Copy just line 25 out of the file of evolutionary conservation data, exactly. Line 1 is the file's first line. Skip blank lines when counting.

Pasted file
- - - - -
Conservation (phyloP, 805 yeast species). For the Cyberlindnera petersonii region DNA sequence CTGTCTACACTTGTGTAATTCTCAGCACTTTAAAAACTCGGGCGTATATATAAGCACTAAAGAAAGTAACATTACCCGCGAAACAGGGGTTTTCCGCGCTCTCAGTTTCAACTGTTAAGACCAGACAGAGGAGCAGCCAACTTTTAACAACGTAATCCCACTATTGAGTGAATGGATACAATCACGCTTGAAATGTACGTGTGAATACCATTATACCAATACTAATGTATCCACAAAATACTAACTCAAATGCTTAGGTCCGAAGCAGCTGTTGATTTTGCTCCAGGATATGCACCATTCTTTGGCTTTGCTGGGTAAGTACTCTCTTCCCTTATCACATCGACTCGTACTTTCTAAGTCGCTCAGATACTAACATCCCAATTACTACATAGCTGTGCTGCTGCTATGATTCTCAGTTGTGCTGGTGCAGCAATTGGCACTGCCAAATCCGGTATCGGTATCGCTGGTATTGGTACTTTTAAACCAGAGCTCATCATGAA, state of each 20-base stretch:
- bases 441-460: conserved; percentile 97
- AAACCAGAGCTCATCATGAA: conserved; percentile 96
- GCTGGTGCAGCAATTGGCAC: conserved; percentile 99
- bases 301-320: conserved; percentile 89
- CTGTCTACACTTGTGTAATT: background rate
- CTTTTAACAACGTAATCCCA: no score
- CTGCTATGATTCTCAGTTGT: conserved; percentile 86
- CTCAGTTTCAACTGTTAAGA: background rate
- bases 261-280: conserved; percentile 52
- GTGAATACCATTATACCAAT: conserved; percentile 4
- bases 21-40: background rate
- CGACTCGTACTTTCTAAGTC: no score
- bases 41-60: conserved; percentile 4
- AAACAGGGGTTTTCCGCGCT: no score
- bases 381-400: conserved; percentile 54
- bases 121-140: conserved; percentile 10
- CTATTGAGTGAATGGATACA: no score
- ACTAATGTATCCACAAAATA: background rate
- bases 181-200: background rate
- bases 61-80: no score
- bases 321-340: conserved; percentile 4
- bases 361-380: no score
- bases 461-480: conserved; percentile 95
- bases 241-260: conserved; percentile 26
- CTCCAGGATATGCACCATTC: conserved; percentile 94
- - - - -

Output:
- bases 241-260: conserved; percentile 26